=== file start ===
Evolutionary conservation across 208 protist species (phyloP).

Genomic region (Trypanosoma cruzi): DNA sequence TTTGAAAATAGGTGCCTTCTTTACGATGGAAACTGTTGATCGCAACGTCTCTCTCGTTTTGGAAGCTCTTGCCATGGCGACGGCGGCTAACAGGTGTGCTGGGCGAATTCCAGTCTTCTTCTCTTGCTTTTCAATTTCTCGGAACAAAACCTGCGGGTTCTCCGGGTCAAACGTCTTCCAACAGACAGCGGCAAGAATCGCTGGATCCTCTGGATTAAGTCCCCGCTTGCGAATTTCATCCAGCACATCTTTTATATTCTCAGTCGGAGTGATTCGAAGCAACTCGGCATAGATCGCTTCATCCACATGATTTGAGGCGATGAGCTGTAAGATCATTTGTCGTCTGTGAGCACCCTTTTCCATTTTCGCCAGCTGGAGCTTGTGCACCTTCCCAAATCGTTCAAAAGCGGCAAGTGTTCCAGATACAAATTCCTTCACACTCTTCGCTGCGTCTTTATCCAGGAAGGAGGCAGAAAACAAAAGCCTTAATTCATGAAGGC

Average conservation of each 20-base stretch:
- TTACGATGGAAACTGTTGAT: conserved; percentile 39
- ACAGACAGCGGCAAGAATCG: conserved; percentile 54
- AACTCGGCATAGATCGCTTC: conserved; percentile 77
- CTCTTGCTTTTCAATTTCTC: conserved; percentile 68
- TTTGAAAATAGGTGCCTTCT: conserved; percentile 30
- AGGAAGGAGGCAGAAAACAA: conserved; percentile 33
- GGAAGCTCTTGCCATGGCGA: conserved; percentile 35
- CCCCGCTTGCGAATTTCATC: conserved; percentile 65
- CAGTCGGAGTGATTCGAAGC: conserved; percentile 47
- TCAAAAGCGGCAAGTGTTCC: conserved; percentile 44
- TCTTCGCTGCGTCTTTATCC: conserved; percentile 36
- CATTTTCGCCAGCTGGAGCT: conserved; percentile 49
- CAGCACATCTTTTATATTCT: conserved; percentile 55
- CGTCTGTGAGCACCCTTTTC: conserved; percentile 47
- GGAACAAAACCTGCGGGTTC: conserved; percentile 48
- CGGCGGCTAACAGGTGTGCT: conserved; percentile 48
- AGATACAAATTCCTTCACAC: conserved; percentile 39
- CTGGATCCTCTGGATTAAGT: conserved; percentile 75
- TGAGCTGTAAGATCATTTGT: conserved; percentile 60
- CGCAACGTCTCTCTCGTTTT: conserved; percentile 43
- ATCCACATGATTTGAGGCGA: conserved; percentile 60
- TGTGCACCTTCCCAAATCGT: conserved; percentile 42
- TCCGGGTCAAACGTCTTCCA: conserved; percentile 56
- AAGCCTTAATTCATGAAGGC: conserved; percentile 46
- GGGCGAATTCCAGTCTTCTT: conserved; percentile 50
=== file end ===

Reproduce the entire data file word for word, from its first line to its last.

Evolutionary conservation across 208 protist species (phyloP).

Genomic region (Trypanosoma cruzi): DNA sequence TTTGAAAATAGGTGCCTTCTTTACGATGGAAACTGTTGATCGCAACGTCTCTCTCGTTTTGGAAGCTCTTGCCATGGCGACGGCGGCTAACAGGTGTGCTGGGCGAATTCCAGTCTTCTTCTCTTGCTTTTCAATTTCTCGGAACAAAACCTGCGGGTTCTCCGGGTCAAACGTCTTCCAACAGACAGCGGCAAGAATCGCTGGATCCTCTGGATTAAGTCCCCGCTTGCGAATTTCATCCAGCACATCTTTTATATTCTCAGTCGGAGTGATTCGAAGCAACTCGGCATAGATCGCTTCATCCACATGATTTGAGGCGATGAGCTGTAAGATCATTTGTCGTCTGTGAGCACCCTTTTCCATTTTCGCCAGCTGGAGCTTGTGCACCTTCCCAAATCGTTCAAAAGCGGCAAGTGTTCCAGATACAAATTCCTTCACACTCTTCGCTGCGTCTTTATCCAGGAAGGAGGCAGAAAACAAAAGCCTTAATTCATGAAGGC

Average conservation of each 20-base stretch:
- TTACGATGGAAACTGTTGAT: conserved; percentile 39
- ACAGACAGCGGCAAGAATCG: conserved; percentile 54
- AACTCGGCATAGATCGCTTC: conserved; percentile 77
- CTCTTGCTTTTCAATTTCTC: conserved; percentile 68
- TTTGAAAATAGGTGCCTTCT: conserved; percentile 30
- AGGAAGGAGGCAGAAAACAA: conserved; percentile 33
- GGAAGCTCTTGCCATGGCGA: conserved; percentile 35
- CCCCGCTTGCGAATTTCATC: conserved; percentile 65
- CAGTCGGAGTGATTCGAAGC: conserved; percentile 47
- TCAAAAGCGGCAAGTGTTCC: conserved; percentile 44
- TCTTCGCTGCGTCTTTATCC: conserved; percentile 36
- CATTTTCGCCAGCTGGAGCT: conserved; percentile 49
- CAGCACATCTTTTATATTCT: conserved; percentile 55
- CGTCTGTGAGCACCCTTTTC: conserved; percentile 47
- GGAACAAAACCTGCGGGTTC: conserved; percentile 48
- CGGCGGCTAACAGGTGTGCT: conserved; percentile 48
- AGATACAAATTCCTTCACAC: conserved; percentile 39
- CTGGATCCTCTGGATTAAGT: conserved; percentile 75
- TGAGCTGTAAGATCATTTGT: conserved; percentile 60
- CGCAACGTCTCTCTCGTTTT: conserved; percentile 43
- ATCCACATGATTTGAGGCGA: conserved; percentile 60
- TGTGCACCTTCCCAAATCGT: conserved; percentile 42
- TCCGGGTCAAACGTCTTCCA: conserved; percentile 56
- AAGCCTTAATTCATGAAGGC: conserved; percentile 46
- GGGCGAATTCCAGTCTTCTT: conserved; percentile 50